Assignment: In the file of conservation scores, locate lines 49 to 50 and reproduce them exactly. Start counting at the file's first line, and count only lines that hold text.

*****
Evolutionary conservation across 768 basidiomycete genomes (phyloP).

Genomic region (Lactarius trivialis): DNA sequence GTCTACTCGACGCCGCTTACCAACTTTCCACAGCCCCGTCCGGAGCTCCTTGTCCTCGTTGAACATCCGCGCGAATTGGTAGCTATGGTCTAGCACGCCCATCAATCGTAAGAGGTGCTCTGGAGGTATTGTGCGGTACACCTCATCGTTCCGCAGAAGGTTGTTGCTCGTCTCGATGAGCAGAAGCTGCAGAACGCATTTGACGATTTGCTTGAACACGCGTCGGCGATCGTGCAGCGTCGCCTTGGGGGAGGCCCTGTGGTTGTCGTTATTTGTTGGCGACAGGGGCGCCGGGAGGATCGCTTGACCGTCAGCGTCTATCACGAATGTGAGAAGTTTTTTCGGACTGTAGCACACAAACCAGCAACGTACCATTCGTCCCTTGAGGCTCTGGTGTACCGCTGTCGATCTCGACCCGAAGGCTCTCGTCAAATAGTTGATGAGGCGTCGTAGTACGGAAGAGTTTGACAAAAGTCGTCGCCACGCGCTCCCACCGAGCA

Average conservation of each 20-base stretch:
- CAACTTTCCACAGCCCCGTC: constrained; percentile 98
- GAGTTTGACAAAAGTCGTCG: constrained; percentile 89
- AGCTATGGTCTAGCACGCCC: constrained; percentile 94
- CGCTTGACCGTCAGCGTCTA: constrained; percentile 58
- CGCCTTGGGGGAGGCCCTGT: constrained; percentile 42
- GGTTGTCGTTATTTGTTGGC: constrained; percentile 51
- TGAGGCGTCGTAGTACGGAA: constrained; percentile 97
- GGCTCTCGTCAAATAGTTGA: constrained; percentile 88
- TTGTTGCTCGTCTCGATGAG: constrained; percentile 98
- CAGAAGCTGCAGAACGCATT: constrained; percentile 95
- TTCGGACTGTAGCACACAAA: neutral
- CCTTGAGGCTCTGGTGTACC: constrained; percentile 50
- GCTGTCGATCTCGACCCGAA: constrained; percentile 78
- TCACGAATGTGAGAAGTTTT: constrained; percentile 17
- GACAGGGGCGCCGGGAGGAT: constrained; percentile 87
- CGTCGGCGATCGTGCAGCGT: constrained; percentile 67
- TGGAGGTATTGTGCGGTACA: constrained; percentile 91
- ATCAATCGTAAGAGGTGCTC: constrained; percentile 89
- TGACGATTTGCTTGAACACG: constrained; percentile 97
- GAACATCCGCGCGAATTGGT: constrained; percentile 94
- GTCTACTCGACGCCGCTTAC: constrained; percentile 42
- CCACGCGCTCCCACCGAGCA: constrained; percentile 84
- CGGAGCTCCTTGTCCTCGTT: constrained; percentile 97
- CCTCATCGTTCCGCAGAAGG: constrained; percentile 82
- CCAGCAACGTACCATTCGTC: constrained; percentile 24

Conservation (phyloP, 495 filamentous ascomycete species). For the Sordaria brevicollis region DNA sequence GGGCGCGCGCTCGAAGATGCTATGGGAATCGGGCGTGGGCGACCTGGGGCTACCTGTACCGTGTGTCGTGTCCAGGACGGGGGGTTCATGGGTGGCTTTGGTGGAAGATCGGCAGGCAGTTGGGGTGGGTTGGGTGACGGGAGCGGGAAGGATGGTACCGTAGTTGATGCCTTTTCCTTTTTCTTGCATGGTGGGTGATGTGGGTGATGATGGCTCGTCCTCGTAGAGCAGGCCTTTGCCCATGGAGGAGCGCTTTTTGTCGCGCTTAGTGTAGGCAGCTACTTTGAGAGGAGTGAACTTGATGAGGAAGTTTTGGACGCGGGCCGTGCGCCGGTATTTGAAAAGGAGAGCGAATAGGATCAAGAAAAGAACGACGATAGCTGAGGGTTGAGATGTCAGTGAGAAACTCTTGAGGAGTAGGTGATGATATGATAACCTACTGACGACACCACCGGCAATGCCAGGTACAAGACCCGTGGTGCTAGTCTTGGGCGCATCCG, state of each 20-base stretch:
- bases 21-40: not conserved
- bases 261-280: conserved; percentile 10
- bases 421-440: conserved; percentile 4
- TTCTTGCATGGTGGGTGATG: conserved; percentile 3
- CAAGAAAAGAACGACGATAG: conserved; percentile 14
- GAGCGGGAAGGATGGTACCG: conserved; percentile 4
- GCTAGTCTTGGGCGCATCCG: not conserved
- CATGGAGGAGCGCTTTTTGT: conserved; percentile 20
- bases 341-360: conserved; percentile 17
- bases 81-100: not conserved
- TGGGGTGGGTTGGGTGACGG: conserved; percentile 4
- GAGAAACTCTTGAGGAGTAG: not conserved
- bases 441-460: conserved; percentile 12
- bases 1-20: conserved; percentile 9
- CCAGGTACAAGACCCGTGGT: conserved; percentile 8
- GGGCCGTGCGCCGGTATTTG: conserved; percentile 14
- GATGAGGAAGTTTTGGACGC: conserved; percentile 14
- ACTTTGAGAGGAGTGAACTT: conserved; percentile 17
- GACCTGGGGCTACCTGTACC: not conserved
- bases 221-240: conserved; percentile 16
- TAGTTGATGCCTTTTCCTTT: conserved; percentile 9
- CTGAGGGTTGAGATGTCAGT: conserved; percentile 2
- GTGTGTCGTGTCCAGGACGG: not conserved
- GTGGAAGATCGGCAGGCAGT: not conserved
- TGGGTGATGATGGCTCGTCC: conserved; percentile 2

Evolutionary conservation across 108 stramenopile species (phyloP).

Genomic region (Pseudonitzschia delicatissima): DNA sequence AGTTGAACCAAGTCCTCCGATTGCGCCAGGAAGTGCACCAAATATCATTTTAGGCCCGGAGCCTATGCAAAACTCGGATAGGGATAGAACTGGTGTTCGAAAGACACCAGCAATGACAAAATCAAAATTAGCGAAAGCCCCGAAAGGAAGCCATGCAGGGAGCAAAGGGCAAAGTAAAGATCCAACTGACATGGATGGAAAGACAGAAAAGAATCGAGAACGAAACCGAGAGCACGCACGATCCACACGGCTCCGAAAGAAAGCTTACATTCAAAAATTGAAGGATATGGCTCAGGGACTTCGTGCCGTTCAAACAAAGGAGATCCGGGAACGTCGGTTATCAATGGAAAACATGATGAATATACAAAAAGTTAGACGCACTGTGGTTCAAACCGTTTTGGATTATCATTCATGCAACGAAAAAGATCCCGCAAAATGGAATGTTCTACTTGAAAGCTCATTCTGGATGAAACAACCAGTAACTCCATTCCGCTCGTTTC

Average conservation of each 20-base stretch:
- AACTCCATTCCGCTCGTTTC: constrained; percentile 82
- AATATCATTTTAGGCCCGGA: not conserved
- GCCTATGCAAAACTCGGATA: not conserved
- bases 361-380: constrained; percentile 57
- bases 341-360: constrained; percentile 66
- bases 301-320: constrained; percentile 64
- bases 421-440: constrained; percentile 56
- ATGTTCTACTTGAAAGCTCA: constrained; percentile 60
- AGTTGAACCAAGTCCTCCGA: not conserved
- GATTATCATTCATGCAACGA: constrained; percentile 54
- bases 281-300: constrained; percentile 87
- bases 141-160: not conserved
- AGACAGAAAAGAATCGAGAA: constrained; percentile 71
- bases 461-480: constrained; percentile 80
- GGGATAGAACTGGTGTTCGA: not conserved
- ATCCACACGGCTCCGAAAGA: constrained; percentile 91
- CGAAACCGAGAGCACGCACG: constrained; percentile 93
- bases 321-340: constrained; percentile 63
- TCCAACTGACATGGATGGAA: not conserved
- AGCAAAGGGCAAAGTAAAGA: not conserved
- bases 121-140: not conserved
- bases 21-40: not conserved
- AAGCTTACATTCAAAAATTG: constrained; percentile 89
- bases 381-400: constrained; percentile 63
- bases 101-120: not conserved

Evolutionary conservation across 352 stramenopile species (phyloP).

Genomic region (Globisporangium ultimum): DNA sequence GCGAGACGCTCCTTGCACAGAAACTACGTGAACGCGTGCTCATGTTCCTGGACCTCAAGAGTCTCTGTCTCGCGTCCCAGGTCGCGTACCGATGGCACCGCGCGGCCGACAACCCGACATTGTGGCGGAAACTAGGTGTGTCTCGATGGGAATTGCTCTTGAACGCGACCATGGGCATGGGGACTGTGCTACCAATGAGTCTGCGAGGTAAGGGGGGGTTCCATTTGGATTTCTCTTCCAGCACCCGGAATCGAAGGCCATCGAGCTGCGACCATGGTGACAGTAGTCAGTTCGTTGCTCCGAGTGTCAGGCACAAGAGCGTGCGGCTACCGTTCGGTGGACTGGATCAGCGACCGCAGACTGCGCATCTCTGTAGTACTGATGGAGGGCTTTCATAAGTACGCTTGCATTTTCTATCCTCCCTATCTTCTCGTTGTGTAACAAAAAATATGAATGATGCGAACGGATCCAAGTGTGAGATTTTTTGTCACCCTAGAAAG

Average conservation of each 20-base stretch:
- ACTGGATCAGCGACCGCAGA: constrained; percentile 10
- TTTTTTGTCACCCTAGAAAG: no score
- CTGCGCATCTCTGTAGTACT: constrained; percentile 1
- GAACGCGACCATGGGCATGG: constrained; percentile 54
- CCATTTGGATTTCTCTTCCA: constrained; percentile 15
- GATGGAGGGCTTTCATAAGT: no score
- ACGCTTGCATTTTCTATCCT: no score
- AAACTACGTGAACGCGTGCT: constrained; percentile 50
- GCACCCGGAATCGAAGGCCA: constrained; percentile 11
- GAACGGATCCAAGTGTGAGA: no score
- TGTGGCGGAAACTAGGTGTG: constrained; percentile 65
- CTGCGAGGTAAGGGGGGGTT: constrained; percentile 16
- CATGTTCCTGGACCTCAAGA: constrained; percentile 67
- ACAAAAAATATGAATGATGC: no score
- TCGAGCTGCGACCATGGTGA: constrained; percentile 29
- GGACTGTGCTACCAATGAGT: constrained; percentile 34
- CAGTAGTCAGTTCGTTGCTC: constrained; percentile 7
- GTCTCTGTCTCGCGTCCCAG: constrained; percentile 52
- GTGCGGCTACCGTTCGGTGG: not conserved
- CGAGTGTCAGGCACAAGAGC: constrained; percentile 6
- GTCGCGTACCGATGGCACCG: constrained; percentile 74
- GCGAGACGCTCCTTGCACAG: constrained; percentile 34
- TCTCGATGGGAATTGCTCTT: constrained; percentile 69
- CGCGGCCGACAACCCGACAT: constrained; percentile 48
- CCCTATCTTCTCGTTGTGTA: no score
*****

- bases 221-240: conserved; percentile 16
- TAGTTGATGCCTTTTCCTTT: conserved; percentile 9